Category Archives: Garden

Citrus Desparado

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This is a story about a man whose son supplemented his day-job income by working as kind of a jack-of-all-trades for a company that produced concerts and other shows at large entertainment venues in a particular mid-sized southern city.

One day Don Henley came to town. Former co-leader of the Eagles rock group, the singer-song writer-guitarist tours with his own band now, and was preparing for a local show.

It’s somewhat customary for well-known entertainers to request and be provided various foods and other comfort items for consumption before and after their shows. In this case, so the story goes, the owners of the concert venue required such items be obtained from a hotel attached to said venue and being operated by a national hotel chain.

But after an ominous breakfast, which included a salad containing metalic foreign objects, it became clear the hotel was not capable of providing this particular group’s needs.

For instance, the lemons were inadequate. “I hate small lemons,” Henley was quoted as saying, approximately, to the people producing the show. “Don Henley hates small lemons,” the production company officials said to the son mentioned above. “Go out and find us the largest lemons available.”

“You’re not going to believe this,” the son replied. “But it turns out that my father grows the biggest lemons in the world.” Then he drove to his home and retrieved a half-dozen lemons given to him by the man who is the subject of this story.

It turns out that man is me. While it is an exaggeration to call them the biggest in the world, it is true that I grow Meyer lemons, which are considerably larger than Lisbon lemons – the type almost always seen in grocery stores. Meyer lemons, more importantly, are incredibly flavorful and fragrant.

And while I have not been directly informed by any of his people, I have heard no complaints whatsoever about the lemons my son provided to Don Henley, and it is my belief that he probably found them of outstanding size and flavor, and may even recall them with fondness in the future in the likely event he is presented with some inferior lemon.

Which just goes to show you, anything can happen. I forget that sometimes.

As kind of a postscript, I have to say that my lemon tree was seriously damaged in our recent and uncommon freezing weather. I have hopes that the tree will survive, although nothing is guaranteed. I have decided that if the tree manages to live and produce fruit, I will heretofore refer to them as Desparado Lemons, just for fun.

Also posted in Fruit, Kids, Metaphysics

Adam & Eve, Party Of Two – Your Table Is Ready

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Unexpected consequences from the Great Flood of ‘016 include a ruined fig and pecan crop – pretty disappointing to those of us who look forward to those gastronomic treats. However, the pain has been eased by a great load of Hachiya persimmons from what looks like the Tree of Life out back, several large bunches of bananas with more ripening, and a promising crop of Satsuma oranges and Meyer lemons. You win some, you lose some.

Our house took on not a drop of water from the raging Brazos River, which crested at nearly 55 feet just four months ago. However, our five figs and all the towering native pecan trees in the neighborhood stood in three or more feet of water for several days, and apparently that was traumatic enough to ruin the crops. The usually delicious dark figs in back ripened up and looked fine, but when you bit into them, they contained almost no sugar. As for the pecans, most of our trees have almost none. Usually they have many hundreds.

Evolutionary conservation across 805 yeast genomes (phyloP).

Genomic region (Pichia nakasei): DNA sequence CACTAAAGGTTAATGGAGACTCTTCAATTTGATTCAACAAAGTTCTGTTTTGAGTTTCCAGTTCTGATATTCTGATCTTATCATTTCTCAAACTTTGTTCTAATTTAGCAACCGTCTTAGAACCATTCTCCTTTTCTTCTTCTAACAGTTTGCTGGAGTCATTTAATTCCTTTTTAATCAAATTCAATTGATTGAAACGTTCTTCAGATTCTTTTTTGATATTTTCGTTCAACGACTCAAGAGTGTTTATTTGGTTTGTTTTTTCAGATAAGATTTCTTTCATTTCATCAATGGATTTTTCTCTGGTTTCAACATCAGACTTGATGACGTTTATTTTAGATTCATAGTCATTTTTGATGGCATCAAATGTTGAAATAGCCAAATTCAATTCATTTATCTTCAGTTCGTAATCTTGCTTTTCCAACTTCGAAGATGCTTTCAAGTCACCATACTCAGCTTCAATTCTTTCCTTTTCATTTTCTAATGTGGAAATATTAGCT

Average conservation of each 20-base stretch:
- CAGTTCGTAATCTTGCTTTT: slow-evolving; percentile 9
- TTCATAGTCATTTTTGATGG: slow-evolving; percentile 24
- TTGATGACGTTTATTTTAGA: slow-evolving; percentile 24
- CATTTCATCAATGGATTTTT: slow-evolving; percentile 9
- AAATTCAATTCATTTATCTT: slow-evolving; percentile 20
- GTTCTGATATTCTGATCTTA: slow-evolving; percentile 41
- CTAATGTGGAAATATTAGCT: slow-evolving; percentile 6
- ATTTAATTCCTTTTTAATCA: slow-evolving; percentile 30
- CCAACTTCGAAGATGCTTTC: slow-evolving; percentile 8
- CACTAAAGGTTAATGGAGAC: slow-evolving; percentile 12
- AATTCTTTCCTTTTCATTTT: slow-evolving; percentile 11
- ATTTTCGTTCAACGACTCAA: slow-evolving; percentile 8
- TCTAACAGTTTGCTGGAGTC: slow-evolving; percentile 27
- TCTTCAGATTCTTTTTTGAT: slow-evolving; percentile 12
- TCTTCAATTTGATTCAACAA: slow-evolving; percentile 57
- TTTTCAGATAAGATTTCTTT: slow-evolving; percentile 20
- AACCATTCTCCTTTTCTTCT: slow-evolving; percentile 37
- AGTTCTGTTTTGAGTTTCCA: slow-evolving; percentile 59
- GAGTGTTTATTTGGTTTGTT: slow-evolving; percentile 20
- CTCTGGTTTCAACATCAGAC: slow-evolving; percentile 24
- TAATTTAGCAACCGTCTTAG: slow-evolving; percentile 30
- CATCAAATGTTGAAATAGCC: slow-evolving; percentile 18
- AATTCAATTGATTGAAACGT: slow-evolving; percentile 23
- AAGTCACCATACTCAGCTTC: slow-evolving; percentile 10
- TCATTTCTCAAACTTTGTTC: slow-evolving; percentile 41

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So you eat what you have. Stop by this fall for a banana-persimmon smoothy.

Also posted in Brazos River, Food, Fruit, Nobody Gets It Like They Want It To Be

Cucuzza Decides

After last year’s bountiful cucuzza harvest and part-time laugh riot, (a portion of which still remain high in an unnamed pecan tree), I decided I would skip planting the tasty giant Italian squash/gourd this year. For one thing, I was pretty much out of garden space – and cucuzza can take up your entire garden.

It turns out, however, that once you begin a relationship with cucuzza, you forfeit the right to decide. Cucuzza decides.

I was walking around the backyard in late June shortly after a downpour, when I noticed a very familiar young seedling growing up through the St. Augustine grass near the center of the yard. It was cucuzza. OK, I thought. So I pulled the grass from around the plant, then stuck a tomato cage over the top so the dogs would have at least a little difficulty before destroying it.

The didn’t destroy it. But how, I wondered, can I get the vine to grow up off of the ground so that I can still mow (and use) the lawn, and so the fruit will not rot in the grass? Two fence posts and a couple of lengths of rope later…

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Also posted in Food, Nature, Nobody Gets It Like They Want It To Be

Here Comes The Sun

This is the time I would preserve in a big canning jar, when waters finally recede and the sun commands the world to morph.

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And the world complies, pulling shaggy green over everything, reclaiming the flotsam left to rot everywhere by the humans and their ridiculously temporary antics.

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I’d open the jar and spread This Time across the windowsills after the gardens submit to the cracklingly inevitable steam-heat of summer: Fresh salsa and caprese all around for another two weeks, a month, until the jar runs out.

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Yeah I sure would.

Also posted in Food, Metaphysics, Nature, Vegetables